Corporate Research and Insights
March 24, 2021
This year, millions of small business owners faced challenges as the coronavirus pandemic closed businesses and caused shoppers to stay home. From coast-to-coast, and around the world, small business owners are finding ways to successfully adapt during these uncertain times – and capture growth opportunities ahead.
The Adaptables, hosted by Steve Strauss, features the inspirational stories of business owners who are finding ways to adapt and grow, despite a tumultuous year. Plus, they’re sharing how they’re taking on financial challenges and offering their insights to help other small business leaders in similar situations.
In just a few years, The Glitter Guy went from social media sensation to building a thriving online retail business for craft lovers.
The New Jersey-based glitter and craft supply company had just moved into a new 5,200 square foot warehouse when COVID-19 struck. After initial scares, demand for at-home crafting took off, and owners Sarah and Jason Lively got into gear.
They turned their passion into planning ahead, launching a new wholesale business, revamping their website and going big on marketing with help from “Big D,” a loveable duck mascot.
In this episode, Steve talks to Sarah and Jason about taking on new endeavors in a disruptive time.
With close to a dozen spa locations, New York City’s HigherDOSE had become well-known for its infrared sauna experience, even counting A-list celebrities among its clientele.
But when the pandemic struck, it had to shut the doors on its spas. At the same time, demand for at-home wellness was up. The team quickly seized the opportunity. They doubled down on marketing their at-home spa blanket, plus launched new products to keep revenue coming – and keep delivering the customer experience HigherDOSE is known for.
In this episode, Steve talks to co-founder Katie Kaps about her biggest lessons, from finding new sources of capital for building inventory to tapping into her network of ecommerce experts, all of which is taking HigherDOSE to new heights.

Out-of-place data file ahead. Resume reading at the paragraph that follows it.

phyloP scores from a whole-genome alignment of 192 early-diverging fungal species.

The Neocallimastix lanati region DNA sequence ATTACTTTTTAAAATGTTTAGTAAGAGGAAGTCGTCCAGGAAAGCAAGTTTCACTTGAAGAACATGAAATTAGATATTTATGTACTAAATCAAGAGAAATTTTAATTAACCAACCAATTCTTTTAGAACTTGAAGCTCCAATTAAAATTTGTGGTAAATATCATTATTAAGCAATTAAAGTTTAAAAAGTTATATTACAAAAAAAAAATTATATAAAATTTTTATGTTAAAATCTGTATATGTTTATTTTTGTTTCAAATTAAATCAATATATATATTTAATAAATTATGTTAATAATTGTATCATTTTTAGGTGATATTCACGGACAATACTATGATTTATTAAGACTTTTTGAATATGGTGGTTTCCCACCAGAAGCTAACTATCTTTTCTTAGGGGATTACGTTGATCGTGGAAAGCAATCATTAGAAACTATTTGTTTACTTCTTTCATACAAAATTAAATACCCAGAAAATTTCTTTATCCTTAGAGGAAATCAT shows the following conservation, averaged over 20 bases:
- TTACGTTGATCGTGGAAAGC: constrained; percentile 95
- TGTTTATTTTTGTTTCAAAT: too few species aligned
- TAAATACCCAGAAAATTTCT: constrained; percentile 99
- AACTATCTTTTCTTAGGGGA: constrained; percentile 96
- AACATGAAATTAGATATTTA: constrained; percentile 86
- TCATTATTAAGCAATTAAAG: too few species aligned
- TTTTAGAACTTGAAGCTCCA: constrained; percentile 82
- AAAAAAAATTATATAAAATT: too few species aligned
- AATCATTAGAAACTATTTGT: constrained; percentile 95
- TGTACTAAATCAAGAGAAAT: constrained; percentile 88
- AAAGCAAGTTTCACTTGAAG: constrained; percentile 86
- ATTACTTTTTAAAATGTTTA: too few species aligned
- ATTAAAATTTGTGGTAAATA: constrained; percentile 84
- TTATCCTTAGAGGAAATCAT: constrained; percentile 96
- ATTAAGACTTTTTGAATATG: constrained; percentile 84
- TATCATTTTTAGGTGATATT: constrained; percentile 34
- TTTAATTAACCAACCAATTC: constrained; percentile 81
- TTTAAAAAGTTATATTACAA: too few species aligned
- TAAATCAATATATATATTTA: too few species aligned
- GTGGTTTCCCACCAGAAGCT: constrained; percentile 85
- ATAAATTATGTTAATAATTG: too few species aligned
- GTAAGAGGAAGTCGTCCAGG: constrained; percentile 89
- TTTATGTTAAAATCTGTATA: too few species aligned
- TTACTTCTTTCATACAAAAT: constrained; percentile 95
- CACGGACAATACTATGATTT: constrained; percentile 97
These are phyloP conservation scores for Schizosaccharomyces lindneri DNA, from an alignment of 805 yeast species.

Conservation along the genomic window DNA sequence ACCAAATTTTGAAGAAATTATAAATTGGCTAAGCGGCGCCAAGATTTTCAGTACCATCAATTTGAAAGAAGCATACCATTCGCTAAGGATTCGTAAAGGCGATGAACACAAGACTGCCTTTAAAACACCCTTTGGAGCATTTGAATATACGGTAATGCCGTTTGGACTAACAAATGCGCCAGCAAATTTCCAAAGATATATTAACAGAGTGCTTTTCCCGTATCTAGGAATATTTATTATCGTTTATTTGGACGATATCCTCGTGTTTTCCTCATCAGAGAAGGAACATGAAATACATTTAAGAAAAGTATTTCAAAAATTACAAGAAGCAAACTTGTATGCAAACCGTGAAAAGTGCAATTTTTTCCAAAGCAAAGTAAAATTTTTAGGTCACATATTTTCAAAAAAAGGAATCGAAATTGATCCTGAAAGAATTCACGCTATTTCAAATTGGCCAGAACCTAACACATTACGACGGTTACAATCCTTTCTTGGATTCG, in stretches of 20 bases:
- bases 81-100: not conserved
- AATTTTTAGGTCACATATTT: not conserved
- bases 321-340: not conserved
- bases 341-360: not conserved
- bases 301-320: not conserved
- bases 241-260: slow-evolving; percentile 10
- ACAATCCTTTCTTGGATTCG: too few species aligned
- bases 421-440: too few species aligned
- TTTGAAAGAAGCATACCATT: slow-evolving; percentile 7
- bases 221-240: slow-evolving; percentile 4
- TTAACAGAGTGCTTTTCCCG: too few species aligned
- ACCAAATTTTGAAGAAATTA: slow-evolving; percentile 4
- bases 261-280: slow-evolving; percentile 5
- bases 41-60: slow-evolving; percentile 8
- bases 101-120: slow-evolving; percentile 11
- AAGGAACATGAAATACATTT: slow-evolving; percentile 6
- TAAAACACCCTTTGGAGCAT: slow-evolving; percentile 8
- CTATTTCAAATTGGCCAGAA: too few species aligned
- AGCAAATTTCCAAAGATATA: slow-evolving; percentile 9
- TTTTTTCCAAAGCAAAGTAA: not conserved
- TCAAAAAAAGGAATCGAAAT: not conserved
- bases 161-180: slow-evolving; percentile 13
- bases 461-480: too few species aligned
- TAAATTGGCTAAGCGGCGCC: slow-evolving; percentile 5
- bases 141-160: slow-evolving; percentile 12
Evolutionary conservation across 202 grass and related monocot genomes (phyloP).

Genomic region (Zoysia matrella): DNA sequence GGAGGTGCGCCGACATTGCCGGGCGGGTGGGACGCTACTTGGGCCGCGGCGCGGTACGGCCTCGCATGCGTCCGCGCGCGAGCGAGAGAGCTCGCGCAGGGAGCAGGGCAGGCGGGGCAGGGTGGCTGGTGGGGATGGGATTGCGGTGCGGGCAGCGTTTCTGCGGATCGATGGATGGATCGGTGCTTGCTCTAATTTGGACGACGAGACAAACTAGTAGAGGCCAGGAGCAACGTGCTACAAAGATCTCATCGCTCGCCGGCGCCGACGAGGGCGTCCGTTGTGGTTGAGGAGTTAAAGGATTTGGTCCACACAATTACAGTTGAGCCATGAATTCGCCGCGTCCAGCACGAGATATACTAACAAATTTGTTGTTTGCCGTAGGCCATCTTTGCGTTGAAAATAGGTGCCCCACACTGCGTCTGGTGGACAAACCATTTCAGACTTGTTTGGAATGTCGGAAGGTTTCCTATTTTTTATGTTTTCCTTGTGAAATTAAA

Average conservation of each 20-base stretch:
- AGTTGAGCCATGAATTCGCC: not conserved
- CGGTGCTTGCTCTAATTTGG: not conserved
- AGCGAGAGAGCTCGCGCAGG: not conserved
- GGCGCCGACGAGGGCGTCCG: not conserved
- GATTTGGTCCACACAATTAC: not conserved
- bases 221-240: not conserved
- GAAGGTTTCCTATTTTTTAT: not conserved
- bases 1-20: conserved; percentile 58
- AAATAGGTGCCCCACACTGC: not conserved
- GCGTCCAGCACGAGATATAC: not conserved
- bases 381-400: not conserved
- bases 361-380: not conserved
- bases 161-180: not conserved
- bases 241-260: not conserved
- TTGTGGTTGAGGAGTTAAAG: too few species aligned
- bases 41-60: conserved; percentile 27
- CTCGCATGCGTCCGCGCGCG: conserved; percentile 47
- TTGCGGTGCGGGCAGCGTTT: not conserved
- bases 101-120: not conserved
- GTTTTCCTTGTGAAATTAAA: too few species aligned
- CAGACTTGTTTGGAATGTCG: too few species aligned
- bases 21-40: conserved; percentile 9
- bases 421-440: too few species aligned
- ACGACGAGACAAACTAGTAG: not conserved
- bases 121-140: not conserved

Online retailer Bohemian Mama has built a loyal following of customers who love its curated selection of sustainable brands for women, children and the home.
But when the pandemic hit, how those customers shopped and what they were looking for shifted fast – and the California-based business had to evolve with them. Instead of shopping for themselves, many of Bohemian Mama’s customers were looking for clothing, toys and games to help their kids get the most out of staying home.
In this episode, Steve talks to founder Gina Ozhuthual about how she transformed her product selection and pivoted her private label collection to stay successful – and what she’s learned along the way.
Running a successful business and playing a great round of golf both take strategy, skill, and usually a little creativity. Erica and Stephen Malbon, co-founders of Los Angeles-based apparel and lifestyle brand Malbon Golf, know this all too well.
Along with creating stylish and playful looks for both on and off the course, the husband-and-wife team have built up a passionate community with the Malbon Golf Club, a social club for golf enthusiasts.
But with much of their brand focused on in-person experiences and events in their brick-and-mortar locations and on the golf course, the pandemic meant they needed to take the physical, digital.
In this episode, Steve speaks to Erica Malbon about how Malbon Golf has been bringing their A-game to adapting.
Beauty brand Shea Radiance has made a name for itself with handcrafted soaps, lotions and hair products made from shea butter it sources directly from women-run cooperatives in West Africa.
But when the pandemic hit, the company’s supply chain was hit hard, too. Getting products from overseas became much more difficult.
At the same time, the Black Lives Matter movement has had a major impact on how business is done and how customers shop – changes Shea Radiance’s co-founder Funlayo Alabi has felt deeply.
In this episode, Steve chats with Funlayo about leaning into what her products stand for, and why now is a pivotal moment for Black-owned businesses.
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November 13, 2020
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